Media lessons for the little ones during the summer holidays

Babelsberg. Cinema or TV night? Digitization has long since made the medium of film universally available on smartphones and tablets. Audiovisual content has become part of everyday life – especially for children. And this is where the Children’s Film University Babelsberg will start.

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More and more, “you’re surrounded by moving images every day,” says project coordinator Laura Caesar. According to a study by the Media Education Research Association Southwest, nearly every second household with children has a streaming service subscription. More than two-thirds of the six to 13-year-olds look at film offers on the Internet, for example on YouTube.

Recommendation: Videos only for children over 4 years old

“What you can observe is that children are exposed to media content at an earlier age,” Caesar continues. In general, the recommendation is not to let children watch videos before the age of four. But most children experience this earlier, and passive consumption reduces their media critical skills. “That’s why it’s super important that they actively acquire media criticism skills,” says Cæsar.

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Laura Cæsar will give children a look behind the scenes of film production.

Enthusiasm for the medium of film

This is exactly what Kinderfilmmuni Babelsberg wants to convey. The main goal is to get young people excited about the medium of film by giving them “a glimpse behind the scenes of film production” in a low-threshold way. Children must understand how films or TV programs are produced and also learn it themselves. People who cannot even imagine going to a film university are especially needed. Film production is about telling stories and giving people a voice – also outside of mainstream society. The Children’s Film University wants to break down educational barriers, promote fun in cinematic storytelling and at the same time convey media education.

31-year-old Laura Caesar has been part of the children’s film university for two years and has been project coordinator for the last year. As the first children’s film university in Europe, the project was founded in 2007 by the University of Film and Television “Konrad Wolf” in collaboration with the Film Museum Potsdam and the Thalia cinema. The portfolio consists of lectures, workshops and excursions. An annual lecture series that takes place at the film university “Konrad Wolf” starts in January and lasts until May. From November you can register next year.

More information about Kinderfilmuni is available at https://kinderfilmuni.projekte-filmuni.de.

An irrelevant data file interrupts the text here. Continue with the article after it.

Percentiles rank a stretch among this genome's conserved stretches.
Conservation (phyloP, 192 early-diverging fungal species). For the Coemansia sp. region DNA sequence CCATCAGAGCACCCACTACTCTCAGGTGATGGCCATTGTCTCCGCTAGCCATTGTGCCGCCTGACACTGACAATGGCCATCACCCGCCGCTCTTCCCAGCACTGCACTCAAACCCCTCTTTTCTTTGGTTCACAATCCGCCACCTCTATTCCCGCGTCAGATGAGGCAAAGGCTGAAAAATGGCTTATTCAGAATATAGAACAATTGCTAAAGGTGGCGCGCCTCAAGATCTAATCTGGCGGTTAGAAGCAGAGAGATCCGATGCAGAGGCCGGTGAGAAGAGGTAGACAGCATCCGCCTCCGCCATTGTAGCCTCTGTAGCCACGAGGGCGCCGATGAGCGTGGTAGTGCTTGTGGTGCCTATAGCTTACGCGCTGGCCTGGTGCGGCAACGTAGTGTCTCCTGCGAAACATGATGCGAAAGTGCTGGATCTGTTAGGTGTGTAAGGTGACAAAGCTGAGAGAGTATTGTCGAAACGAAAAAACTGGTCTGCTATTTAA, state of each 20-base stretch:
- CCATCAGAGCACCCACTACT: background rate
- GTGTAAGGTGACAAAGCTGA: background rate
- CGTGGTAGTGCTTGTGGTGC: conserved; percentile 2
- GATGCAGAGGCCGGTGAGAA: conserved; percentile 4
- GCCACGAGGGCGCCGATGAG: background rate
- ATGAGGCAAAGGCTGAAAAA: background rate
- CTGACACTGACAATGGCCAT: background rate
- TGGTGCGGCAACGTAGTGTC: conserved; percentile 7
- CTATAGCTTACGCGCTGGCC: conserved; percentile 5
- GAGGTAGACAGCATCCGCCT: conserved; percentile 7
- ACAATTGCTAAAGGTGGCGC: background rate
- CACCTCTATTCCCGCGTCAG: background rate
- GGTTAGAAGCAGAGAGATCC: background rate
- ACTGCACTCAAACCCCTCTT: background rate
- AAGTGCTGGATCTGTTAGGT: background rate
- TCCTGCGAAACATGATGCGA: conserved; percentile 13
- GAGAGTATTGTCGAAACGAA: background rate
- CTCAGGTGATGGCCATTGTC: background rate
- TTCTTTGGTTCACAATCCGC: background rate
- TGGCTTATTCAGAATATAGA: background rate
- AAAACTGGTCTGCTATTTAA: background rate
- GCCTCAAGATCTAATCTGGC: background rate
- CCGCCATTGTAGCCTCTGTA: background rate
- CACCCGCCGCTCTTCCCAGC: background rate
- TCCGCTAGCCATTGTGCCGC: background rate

More information about Kinderfilmuni is available at https://kinderfilmuni.projekte-filmuni.de.

Be close to the target audience

But how do you actually introduce children to film education? What is very important is the attitude of equals. “Stories that interest children and young people manage to take their target audience seriously and not lecture them from above.” In addition, according to Cæsar, it is important “to be close to the target group and to have trust in the children and young people. If you do that, it always works.” Laura Cæsar sums it up well: “Children can often think much more than adults. That is why it is important to empower children in film production to act independently.”

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The three-day television workshop is currently taking place in the Media Innovation Center Babelsberg. On the last day, children between the ages of eight and twelve record their own TV program of the event.

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Tour of Brandenburg

But what about film lovers for whom Babelsberg is too far away? Since 2020, Kinderfilmuni has toured with film lectures and workshops such as animation or writing workshops to the rural areas of Brandenburg. The free events are financed by the Ministry of Science, Research and Culture.

The goal of the so-called Brandenburg tour is to strengthen the cultural offerings in rural areas and “to create an offer that is accessible to everyone,” says Cæsar.

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also read

In France there is the Abitur subject “Film”

Cinemaphile France has long recognized that movies have an educational function. While film education has been institutionally entrenched in schools there since the 1980s, German media policy still lags behind. At specialized high schools in France, for example, there is the Abitur subject film, which is also part of the literature curriculum. In German curricula, on the other hand, there is no school subject dedicated to media education. “There is still a lot of room for improvement,” says Laura Caesar. The problem is that in Germany, film education is “defined as an interdisciplinary matter in the curricula.” It means: “Everyone is responsible, but no one really is.

By Wenke Bruchmuller

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